Does Acupuncture hurt?
Most people find needle acupuncture comfortable, feeling only a slight prick as the needle is placed at the acupuncture point. Once the needle has been inserted most people don't feel anything at the point, although often a sense of relaxation and well being is produced.
Is it possible to have Acupuncture without needles?
Yes. For those patients who are afraid of needles or for certain conditions, acupuncture techniques which don't involve needles are used. These include;
1. noNeedleElectroAcupuncture (nNEAP)
This is a modern substitute for needle acupuncture. Tiny electrical impulses are applied to acupuncture points on the surface of the body through small pads which are taped to the skin; you feel only a slight tingling or buzzing sensation at these points during this treatment.
Acupuncture points on the ear appear to correspond with different parts of the body. Treating these ear points can be particularly helpful in a large number of problems, including certain types of pain. The points are stimulated using a small hand held probe and you will feel a mild tingling sensation at the point. Again no needles are used. This approach is often used in conjunction with nNEAP to body points.
3. Pulsed red light
Acupuncture points respond to red light pulsing at certain frequencies. We use a small handheld instrument, about the size of a pencil, for this. The completely painless technique is very helpful for certain conditions. In practice I have found it useful for painful scars and small areas of eczema, and is also very successful in the treatment of treat hay fever and sinusitis.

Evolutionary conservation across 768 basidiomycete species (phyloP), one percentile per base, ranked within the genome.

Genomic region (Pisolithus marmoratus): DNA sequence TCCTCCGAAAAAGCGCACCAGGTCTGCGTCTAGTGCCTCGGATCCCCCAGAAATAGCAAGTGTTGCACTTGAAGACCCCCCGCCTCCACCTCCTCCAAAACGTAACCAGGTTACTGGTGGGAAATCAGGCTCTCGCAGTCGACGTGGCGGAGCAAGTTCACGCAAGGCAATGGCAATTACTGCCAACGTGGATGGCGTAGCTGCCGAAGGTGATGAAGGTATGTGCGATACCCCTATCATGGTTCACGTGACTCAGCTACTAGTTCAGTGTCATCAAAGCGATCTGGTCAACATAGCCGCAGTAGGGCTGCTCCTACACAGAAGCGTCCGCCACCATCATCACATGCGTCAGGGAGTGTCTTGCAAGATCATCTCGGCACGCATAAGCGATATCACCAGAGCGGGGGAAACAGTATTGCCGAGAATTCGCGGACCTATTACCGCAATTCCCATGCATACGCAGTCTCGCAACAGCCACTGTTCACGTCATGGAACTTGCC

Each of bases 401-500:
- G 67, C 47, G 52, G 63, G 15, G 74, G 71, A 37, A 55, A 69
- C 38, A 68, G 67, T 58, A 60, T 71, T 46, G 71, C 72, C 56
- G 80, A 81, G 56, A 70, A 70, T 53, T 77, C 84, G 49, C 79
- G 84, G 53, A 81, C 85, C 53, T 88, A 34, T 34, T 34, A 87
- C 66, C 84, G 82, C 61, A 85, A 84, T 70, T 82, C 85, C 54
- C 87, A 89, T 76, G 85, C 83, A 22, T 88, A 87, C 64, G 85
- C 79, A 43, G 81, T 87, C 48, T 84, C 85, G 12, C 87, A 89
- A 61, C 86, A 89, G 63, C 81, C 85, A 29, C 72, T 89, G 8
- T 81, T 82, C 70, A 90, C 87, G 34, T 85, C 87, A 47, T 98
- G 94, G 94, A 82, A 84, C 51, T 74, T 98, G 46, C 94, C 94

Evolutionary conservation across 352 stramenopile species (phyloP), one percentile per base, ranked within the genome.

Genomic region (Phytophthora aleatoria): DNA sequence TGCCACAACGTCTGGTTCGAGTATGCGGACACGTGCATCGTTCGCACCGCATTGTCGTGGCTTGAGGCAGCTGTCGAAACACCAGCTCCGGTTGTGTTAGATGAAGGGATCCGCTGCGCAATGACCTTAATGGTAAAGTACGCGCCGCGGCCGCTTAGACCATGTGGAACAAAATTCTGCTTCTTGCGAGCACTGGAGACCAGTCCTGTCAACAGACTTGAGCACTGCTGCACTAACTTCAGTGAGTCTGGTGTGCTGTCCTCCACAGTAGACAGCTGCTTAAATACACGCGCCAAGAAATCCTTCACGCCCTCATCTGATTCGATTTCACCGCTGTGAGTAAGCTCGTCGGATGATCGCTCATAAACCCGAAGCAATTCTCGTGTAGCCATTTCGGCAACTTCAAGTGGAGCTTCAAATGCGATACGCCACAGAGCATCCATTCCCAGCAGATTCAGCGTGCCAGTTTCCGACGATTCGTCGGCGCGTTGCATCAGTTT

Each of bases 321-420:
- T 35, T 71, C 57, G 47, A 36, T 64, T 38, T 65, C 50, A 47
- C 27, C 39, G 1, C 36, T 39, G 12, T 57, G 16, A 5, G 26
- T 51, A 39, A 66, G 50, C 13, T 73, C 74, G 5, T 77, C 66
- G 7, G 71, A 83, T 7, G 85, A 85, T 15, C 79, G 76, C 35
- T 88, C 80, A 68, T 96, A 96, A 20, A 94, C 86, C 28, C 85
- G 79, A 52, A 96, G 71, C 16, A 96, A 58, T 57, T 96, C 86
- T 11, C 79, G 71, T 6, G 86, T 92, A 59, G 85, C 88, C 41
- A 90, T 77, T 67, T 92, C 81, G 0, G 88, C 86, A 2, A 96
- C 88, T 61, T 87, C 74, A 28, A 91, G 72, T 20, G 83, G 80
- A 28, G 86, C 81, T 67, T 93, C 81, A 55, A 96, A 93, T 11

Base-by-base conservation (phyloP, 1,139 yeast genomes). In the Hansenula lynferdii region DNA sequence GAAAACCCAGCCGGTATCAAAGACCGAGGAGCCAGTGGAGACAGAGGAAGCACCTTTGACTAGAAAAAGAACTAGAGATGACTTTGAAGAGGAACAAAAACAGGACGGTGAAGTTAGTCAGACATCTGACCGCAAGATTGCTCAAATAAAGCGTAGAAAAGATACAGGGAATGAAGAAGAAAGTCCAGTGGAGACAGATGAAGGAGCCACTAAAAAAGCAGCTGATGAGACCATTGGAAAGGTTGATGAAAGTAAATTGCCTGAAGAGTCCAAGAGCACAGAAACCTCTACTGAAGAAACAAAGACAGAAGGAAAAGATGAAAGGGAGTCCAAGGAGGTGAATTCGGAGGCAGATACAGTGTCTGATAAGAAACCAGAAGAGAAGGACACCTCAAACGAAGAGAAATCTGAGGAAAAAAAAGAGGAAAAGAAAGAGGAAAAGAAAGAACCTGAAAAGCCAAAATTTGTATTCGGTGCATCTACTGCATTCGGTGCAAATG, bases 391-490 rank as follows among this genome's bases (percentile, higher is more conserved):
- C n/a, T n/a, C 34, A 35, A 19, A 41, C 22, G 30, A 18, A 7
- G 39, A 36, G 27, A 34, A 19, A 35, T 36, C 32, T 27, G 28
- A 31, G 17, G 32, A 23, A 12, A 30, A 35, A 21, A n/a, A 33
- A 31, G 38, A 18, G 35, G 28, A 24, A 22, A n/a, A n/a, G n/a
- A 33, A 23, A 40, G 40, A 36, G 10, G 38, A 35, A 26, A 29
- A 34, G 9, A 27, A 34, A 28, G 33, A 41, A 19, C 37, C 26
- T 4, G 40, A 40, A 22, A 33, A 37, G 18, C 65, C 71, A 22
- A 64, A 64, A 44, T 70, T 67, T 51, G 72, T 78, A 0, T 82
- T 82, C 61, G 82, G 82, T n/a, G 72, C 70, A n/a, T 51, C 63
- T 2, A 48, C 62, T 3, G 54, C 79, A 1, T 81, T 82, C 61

For an in-depth review of how acupuncture works, and the scientific evidence for it, you might find the following references useful;
Bowsher D. Mechanisms of acupuncture. In: Filshie J, White A, editors. Medical Acupuncture - A Western Scientific Approach. 1st ed. Edinburgh: Churchill Livingstone; 1998. p. 69-82.
Filshie J, Thompson JW. Acupuncture. In: Doyle D, Hanks G, Cherny N, Calman K, editors. Oxford Textbook of Palliative Medicine. Oxford: Oxford University Press; 2004. p. 410-24.
Cummings M. Acupuncture and trigger point needling. In: Hazelman B, Riley G, Speed C, editors. Soft Tissue Rheumatology. Cambridge: Oxford University Press; 2004. p. 275-82.
Barlas P, Lundeberg T. Transcutaneous electrical nerve stimulation and acupuncture. In: McMahon S, Koltzenburg M editors. Wall and Melzack's Textbook of Pain. 5th ed. Philadelphia: Churchill Livingstone; 2005. p. 583-90.
Lundeberg T. Effect of sensory stimulation (acupuncture) on circulatory and immune systems. In: Ernst E, White A, editors. Acupuncture - A Scientific Appraisal. 1 ed. Oxford: Butterworth Heinemann; 1999. p. 93-106.
White A, Cummings M, Filshie J. An Introduction to Western Medical Acupuncture. London: Churchill Livingstone; 2008.
In the last few years we have seen many robust clinical studies published with large numbers of patients e.g. more than 5000 patients in an allergic rhinitis study (Annals Allergy, Asthma & Immunology 2008;5;535-543); 659 women with dysmenorrhoea (Am J Obstet Gynecol 2008;198;166,e1-166e8); 3600 patients in a study on hip and knee arthritis (Arthritis & Rheumatism 2006;54(11);3485-3493).
These are large scale trials which strongly support the evidence base for acupuncture.
fMRI brain scan showing different parts of the brain responding to acupuncture